Kerry to meet Abbas in Amman in last ditch effort to salvage talks

Abbas tells Arab League Israel would "bury" Kerry framework document; Israeli officials regret Abbas not seeking Arab world support for compromise.

John Kerry and Mahmoud Abbas. (photo credit: Reuters)
John Kerry and Mahmoud Abbas.
(photo credit: Reuters)
US Secretary of State John Kerry is to meet Palestinian Authority President Mahmoud Abbas in Amman on Wednesday, hours after Abbas dismissed Kerry’s framework document.
Abbas, addressing a meeting of Arab heads of state in Kuwait, said in reference to Kerry’s document, which was envisioned as a basis for continuing talks beyond the April 29 deadline, that the Palestinians did not need new agreements that would be “buried” by Israel through reservations and pre-conditions.
Kerry’s efforts come just days before Israel is scheduled to release the final batch of 26 Palestinian security prisoners it agreed to set free as part of the package enabling the nine-month negotiation to begin last July.
Prime Minister Binyamin Netanyahu has not given any indication whether he plans to go through with that release, scheduled for Saturday night. Some in his cabinet are calling on him not to do so until Abbas commits to continuing the talks.
Abbas claimed that the Israeli government was now trying to avoid carrying out the release, and the PA government in the West Bank accused Israel of “political blackmail” in linking the issue with extending the negotiations.
State Department spokeswoman Jen Psaki said Kerry, currently in Europe accompanying US President Barack Obama on a trip there, will meet Abbas to “continue to narrow the gaps between the parties.”
Israeli officials said that at this stage they knew nothing of a possible Kerry meeting with Netanyahu in Jerusalem, and Psaki said only that the two men would be in touch “over the phone or video conference.”
According to Israeli officials, there have been ongoing discussions in recent days to salvage the process, and US envoy Martin Indyk has been in the area since the weekend meeting with both sides.
In Abbas’s speech to the Arab leaders, however, he gave no sign that he was on the verge of showing flexibility, reiterating his refusal to recognize Israel as a Jewish state and stating that the Palestinians want an independent state on “all the territories that were occupied in 1967.”
He said that such a state should have full control of the ground, airspace, borders, water and natural resources.
He accused Israel of foiling the US efforts to achieve peace in the Middle East and of seeking to “perpetuate its occupation.” He also called for a just and agreed solution to the issue of Palestinian refugees.
Abbas told the Arab summit that Israel was trying to “divide” al-Aksa Mosque between Muslims and Jews as is the case with the Tomb of the Patriarchs in Hebron. He said that the Palestinians were strongly opposed to any attempt to divide the holy site.
He also accused Israel of stepping up its campaign to “scrap the Arab, Islamic and Christian identity of Jerusalem.”
Abbas’s words fell on fertile ears, with the Arab League expected to draft a resolution at the end of the two-day summit, categorically refusing to recognize Israel as the nation state of the Jewish people, and rejecting pressure on the Palestinian leadership to do so.
Arab League Secretary-General Nabil Elaraby blasted Israel as an “apartheid system” and a final bastion of colonialism.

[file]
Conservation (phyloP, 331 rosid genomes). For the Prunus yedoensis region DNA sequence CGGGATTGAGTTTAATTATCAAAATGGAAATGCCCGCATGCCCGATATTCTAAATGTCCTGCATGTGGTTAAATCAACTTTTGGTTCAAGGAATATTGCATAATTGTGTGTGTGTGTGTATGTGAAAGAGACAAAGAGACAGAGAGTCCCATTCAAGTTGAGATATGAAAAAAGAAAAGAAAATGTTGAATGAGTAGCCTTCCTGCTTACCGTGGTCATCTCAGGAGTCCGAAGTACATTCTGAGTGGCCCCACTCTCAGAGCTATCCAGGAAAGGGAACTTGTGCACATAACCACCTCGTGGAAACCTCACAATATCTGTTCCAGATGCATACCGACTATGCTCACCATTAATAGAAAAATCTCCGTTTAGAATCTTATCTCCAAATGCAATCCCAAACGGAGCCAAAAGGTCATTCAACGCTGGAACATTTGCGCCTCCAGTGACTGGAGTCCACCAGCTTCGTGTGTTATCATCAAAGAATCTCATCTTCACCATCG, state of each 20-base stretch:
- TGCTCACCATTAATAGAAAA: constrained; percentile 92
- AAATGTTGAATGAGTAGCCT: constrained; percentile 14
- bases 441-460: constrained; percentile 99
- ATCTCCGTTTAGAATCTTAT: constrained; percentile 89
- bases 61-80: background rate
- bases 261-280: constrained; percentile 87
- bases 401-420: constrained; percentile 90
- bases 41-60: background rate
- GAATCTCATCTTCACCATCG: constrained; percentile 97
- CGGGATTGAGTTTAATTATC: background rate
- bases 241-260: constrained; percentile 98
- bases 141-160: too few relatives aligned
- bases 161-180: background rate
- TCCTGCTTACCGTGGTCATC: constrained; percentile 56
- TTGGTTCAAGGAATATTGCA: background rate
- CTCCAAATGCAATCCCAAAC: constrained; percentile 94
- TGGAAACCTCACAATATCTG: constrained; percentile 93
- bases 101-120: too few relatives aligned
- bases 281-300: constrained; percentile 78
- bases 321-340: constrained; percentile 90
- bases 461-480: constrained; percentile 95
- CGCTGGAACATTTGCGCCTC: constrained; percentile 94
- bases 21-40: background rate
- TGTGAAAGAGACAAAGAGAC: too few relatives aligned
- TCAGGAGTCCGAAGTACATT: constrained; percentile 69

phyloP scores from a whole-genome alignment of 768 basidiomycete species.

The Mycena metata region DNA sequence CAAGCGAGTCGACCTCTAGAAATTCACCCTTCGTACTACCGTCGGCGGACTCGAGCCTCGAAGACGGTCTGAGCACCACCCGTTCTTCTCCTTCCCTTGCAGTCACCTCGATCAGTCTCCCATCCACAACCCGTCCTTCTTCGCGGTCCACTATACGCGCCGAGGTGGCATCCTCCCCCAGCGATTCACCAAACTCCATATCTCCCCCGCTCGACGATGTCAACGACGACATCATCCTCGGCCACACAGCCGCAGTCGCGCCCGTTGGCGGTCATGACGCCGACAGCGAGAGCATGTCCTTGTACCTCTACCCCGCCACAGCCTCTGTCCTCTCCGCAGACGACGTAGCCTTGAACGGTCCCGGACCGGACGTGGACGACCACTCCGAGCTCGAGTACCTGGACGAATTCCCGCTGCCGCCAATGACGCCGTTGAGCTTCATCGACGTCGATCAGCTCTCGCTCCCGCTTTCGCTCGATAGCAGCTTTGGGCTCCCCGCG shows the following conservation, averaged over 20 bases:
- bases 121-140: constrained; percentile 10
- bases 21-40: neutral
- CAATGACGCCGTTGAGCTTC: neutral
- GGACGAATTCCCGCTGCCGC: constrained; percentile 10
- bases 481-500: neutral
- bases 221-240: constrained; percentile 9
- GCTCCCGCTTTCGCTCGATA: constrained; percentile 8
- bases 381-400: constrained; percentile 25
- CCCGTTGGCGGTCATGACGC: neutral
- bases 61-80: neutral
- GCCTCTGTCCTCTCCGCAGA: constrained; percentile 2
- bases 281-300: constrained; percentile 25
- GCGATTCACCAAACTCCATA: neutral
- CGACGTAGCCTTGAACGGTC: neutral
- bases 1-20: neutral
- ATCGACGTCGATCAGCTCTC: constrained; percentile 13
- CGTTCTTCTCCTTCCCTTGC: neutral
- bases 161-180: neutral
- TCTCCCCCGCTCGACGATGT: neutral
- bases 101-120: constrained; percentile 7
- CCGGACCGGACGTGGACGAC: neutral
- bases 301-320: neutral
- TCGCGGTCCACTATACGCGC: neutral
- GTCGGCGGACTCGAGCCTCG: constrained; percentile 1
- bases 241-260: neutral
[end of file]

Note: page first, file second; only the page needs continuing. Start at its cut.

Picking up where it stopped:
Saudi Prince Salman bin Abdel-Aziz said Israel was working against peace with its settlement policies, as well as with its demand to recognize Israel as a Jewish state.
One Israeli government official said it was ironic that while the Arab leaders were blasting Israel publicly, “behind the scenes there is almost an unprecedented willingness among leaders in the Arab world to engage with us.”
Unwilling to give examples, the official said that among many in the region Israel is seen not as the enemy, but rather as an ally against the common enemy of Iran and radical Shi’a.
None of this is expressed in the Arab League, he said, partly because it is a “vehicle for consensus politics, which often needs to play to the lowest common denominator.”
The official said that among senior leaders in the Arab world there is a willingness for fair compromises by the Palestinians with Israel.
“If Abbas was interested in getting cover for compromises, he would get that cover,” the official said. By the same token, he said, Abbas is interested in getting Arab League support for his inflexible positions.
Meanwhile, Economy Minister Naftali Bennett slammed the Arab League’s refusal to recognize Israel as the Jewish state and compared Abbas to former Syrian president Hafez Assad.
During a tour of the Golan Heights, the Bayit Yehudi faction head said “the Arab League today returned to the days of Khartoum, when they ruled out peace with us. Today they are denying our right to exist in a Jewish state.”
“As I stand here at the Quneitra observation post on the Golan Heights, I can only wonder what would happen if al-Qaida terrorists were here, threatening our children,” Bennett said.
“Unfortunately, security experts who explained to us why we need to leave the Golan Heights are the same experts that tell us today to relinquish our assets for a piece of paper from the Arab League and Abu Mazen [Abbas],” he said.
“This did not happen in the Golan, and it will not happen in any part of the Land of Israel,” he vowed.
In a reference to talks Israel held with Syria in 1999, in which then-prime minister Ehud Barak discussed the possibility of an Israeli withdrawal from the Golan Heights in exchange for peace, Bennett referred to Abbas as “a more extreme version of the 1999 model of Assad.”
Jerusalem Post staff contributed to this report.